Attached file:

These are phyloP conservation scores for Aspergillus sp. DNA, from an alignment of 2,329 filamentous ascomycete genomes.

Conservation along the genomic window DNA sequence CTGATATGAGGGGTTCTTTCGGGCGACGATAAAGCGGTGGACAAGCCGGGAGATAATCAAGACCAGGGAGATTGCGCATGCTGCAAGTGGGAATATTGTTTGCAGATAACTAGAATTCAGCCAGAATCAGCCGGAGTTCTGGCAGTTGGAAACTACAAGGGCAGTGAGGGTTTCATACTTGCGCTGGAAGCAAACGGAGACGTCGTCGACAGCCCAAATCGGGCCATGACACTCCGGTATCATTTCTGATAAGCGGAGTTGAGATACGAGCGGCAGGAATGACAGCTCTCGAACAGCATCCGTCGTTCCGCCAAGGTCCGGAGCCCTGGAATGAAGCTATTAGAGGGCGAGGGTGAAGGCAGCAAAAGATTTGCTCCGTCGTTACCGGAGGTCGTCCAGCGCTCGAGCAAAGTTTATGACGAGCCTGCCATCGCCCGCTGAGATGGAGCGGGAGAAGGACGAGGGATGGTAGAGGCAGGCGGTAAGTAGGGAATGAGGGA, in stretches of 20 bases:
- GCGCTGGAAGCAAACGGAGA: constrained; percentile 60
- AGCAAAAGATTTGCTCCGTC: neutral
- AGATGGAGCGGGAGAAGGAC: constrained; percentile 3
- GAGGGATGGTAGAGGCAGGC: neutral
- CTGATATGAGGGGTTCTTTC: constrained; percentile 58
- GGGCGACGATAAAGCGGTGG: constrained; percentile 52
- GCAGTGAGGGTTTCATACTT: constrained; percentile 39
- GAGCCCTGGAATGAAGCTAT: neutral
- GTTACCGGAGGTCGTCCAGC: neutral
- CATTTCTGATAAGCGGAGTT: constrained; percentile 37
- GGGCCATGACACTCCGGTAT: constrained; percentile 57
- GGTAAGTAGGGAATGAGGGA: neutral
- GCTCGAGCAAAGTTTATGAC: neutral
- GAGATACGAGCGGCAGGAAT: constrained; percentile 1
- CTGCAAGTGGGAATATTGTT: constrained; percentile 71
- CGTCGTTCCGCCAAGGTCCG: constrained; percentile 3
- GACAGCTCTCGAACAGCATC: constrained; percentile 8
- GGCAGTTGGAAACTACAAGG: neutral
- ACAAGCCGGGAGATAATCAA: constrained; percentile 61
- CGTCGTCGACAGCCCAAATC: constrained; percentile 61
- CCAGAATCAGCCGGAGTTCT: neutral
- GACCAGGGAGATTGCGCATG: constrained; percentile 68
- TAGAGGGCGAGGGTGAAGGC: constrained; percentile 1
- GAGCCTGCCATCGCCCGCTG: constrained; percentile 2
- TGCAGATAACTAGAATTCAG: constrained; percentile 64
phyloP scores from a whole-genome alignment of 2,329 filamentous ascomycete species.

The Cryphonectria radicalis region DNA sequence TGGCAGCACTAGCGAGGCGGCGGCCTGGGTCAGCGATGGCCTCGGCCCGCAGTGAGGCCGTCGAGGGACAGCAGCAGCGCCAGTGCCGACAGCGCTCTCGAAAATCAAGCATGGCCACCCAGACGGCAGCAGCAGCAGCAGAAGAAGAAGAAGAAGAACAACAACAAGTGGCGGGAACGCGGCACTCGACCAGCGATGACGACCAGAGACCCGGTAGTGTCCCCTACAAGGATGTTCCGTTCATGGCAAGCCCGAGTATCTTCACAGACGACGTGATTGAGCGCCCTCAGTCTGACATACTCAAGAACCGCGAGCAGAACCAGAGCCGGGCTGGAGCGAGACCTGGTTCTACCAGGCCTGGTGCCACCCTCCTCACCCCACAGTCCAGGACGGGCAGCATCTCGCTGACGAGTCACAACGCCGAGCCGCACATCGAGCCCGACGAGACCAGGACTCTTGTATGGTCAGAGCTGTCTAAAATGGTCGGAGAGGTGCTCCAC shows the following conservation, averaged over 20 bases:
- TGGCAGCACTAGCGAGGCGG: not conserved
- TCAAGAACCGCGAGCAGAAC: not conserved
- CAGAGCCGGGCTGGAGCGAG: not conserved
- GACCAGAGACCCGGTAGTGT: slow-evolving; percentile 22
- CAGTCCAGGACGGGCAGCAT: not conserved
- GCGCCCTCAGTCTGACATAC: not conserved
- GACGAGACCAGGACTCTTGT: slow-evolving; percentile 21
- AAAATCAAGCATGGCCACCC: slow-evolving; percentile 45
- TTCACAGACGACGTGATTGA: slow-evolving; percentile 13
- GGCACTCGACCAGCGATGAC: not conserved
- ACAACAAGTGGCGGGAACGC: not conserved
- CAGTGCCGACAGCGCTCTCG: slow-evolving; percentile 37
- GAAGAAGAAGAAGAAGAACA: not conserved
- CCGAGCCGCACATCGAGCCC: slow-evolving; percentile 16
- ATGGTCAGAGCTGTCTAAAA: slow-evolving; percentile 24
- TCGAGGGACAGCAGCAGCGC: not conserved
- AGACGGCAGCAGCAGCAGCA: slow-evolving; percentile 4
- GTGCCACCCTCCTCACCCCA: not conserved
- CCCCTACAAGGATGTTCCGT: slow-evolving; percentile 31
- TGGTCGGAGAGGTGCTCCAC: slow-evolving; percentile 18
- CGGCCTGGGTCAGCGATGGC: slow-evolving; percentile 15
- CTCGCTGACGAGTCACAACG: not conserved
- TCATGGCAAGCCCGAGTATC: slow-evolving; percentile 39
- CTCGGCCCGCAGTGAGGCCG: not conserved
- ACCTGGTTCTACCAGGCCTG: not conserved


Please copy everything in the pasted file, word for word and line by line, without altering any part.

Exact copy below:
These are phyloP conservation scores for Aspergillus sp. DNA, from an alignment of 2,329 filamentous ascomycete genomes.

Conservation along the genomic window DNA sequence CTGATATGAGGGGTTCTTTCGGGCGACGATAAAGCGGTGGACAAGCCGGGAGATAATCAAGACCAGGGAGATTGCGCATGCTGCAAGTGGGAATATTGTTTGCAGATAACTAGAATTCAGCCAGAATCAGCCGGAGTTCTGGCAGTTGGAAACTACAAGGGCAGTGAGGGTTTCATACTTGCGCTGGAAGCAAACGGAGACGTCGTCGACAGCCCAAATCGGGCCATGACACTCCGGTATCATTTCTGATAAGCGGAGTTGAGATACGAGCGGCAGGAATGACAGCTCTCGAACAGCATCCGTCGTTCCGCCAAGGTCCGGAGCCCTGGAATGAAGCTATTAGAGGGCGAGGGTGAAGGCAGCAAAAGATTTGCTCCGTCGTTACCGGAGGTCGTCCAGCGCTCGAGCAAAGTTTATGACGAGCCTGCCATCGCCCGCTGAGATGGAGCGGGAGAAGGACGAGGGATGGTAGAGGCAGGCGGTAAGTAGGGAATGAGGGA, in stretches of 20 bases:
- GCGCTGGAAGCAAACGGAGA: constrained; percentile 60
- AGCAAAAGATTTGCTCCGTC: neutral
- AGATGGAGCGGGAGAAGGAC: constrained; percentile 3
- GAGGGATGGTAGAGGCAGGC: neutral
- CTGATATGAGGGGTTCTTTC: constrained; percentile 58
- GGGCGACGATAAAGCGGTGG: constrained; percentile 52
- GCAGTGAGGGTTTCATACTT: constrained; percentile 39
- GAGCCCTGGAATGAAGCTAT: neutral
- GTTACCGGAGGTCGTCCAGC: neutral
- CATTTCTGATAAGCGGAGTT: constrained; percentile 37
- GGGCCATGACACTCCGGTAT: constrained; percentile 57
- GGTAAGTAGGGAATGAGGGA: neutral
- GCTCGAGCAAAGTTTATGAC: neutral
- GAGATACGAGCGGCAGGAAT: constrained; percentile 1
- CTGCAAGTGGGAATATTGTT: constrained; percentile 71
- CGTCGTTCCGCCAAGGTCCG: constrained; percentile 3
- GACAGCTCTCGAACAGCATC: constrained; percentile 8
- GGCAGTTGGAAACTACAAGG: neutral
- ACAAGCCGGGAGATAATCAA: constrained; percentile 61
- CGTCGTCGACAGCCCAAATC: constrained; percentile 61
- CCAGAATCAGCCGGAGTTCT: neutral
- GACCAGGGAGATTGCGCATG: constrained; percentile 68
- TAGAGGGCGAGGGTGAAGGC: constrained; percentile 1
- GAGCCTGCCATCGCCCGCTG: constrained; percentile 2
- TGCAGATAACTAGAATTCAG: constrained; percentile 64
phyloP scores from a whole-genome alignment of 2,329 filamentous ascomycete species.

The Cryphonectria radicalis region DNA sequence TGGCAGCACTAGCGAGGCGGCGGCCTGGGTCAGCGATGGCCTCGGCCCGCAGTGAGGCCGTCGAGGGACAGCAGCAGCGCCAGTGCCGACAGCGCTCTCGAAAATCAAGCATGGCCACCCAGACGGCAGCAGCAGCAGCAGAAGAAGAAGAAGAAGAACAACAACAAGTGGCGGGAACGCGGCACTCGACCAGCGATGACGACCAGAGACCCGGTAGTGTCCCCTACAAGGATGTTCCGTTCATGGCAAGCCCGAGTATCTTCACAGACGACGTGATTGAGCGCCCTCAGTCTGACATACTCAAGAACCGCGAGCAGAACCAGAGCCGGGCTGGAGCGAGACCTGGTTCTACCAGGCCTGGTGCCACCCTCCTCACCCCACAGTCCAGGACGGGCAGCATCTCGCTGACGAGTCACAACGCCGAGCCGCACATCGAGCCCGACGAGACCAGGACTCTTGTATGGTCAGAGCTGTCTAAAATGGTCGGAGAGGTGCTCCAC shows the following conservation, averaged over 20 bases:
- TGGCAGCACTAGCGAGGCGG: not conserved
- TCAAGAACCGCGAGCAGAAC: not conserved
- CAGAGCCGGGCTGGAGCGAG: not conserved
- GACCAGAGACCCGGTAGTGT: slow-evolving; percentile 22
- CAGTCCAGGACGGGCAGCAT: not conserved
- GCGCCCTCAGTCTGACATAC: not conserved
- GACGAGACCAGGACTCTTGT: slow-evolving; percentile 21
- AAAATCAAGCATGGCCACCC: slow-evolving; percentile 45
- TTCACAGACGACGTGATTGA: slow-evolving; percentile 13
- GGCACTCGACCAGCGATGAC: not conserved
- ACAACAAGTGGCGGGAACGC: not conserved
- CAGTGCCGACAGCGCTCTCG: slow-evolving; percentile 37
- GAAGAAGAAGAAGAAGAACA: not conserved
- CCGAGCCGCACATCGAGCCC: slow-evolving; percentile 16
- ATGGTCAGAGCTGTCTAAAA: slow-evolving; percentile 24
- TCGAGGGACAGCAGCAGCGC: not conserved
- AGACGGCAGCAGCAGCAGCA: slow-evolving; percentile 4
- GTGCCACCCTCCTCACCCCA: not conserved
- CCCCTACAAGGATGTTCCGT: slow-evolving; percentile 31
- TGGTCGGAGAGGTGCTCCAC: slow-evolving; percentile 18
- CGGCCTGGGTCAGCGATGGC: slow-evolving; percentile 15
- CTCGCTGACGAGTCACAACG: not conserved
- TCATGGCAAGCCCGAGTATC: slow-evolving; percentile 39
- CTCGGCCCGCAGTGAGGCCG: not conserved
- ACCTGGTTCTACCAGGCCTG: not conserved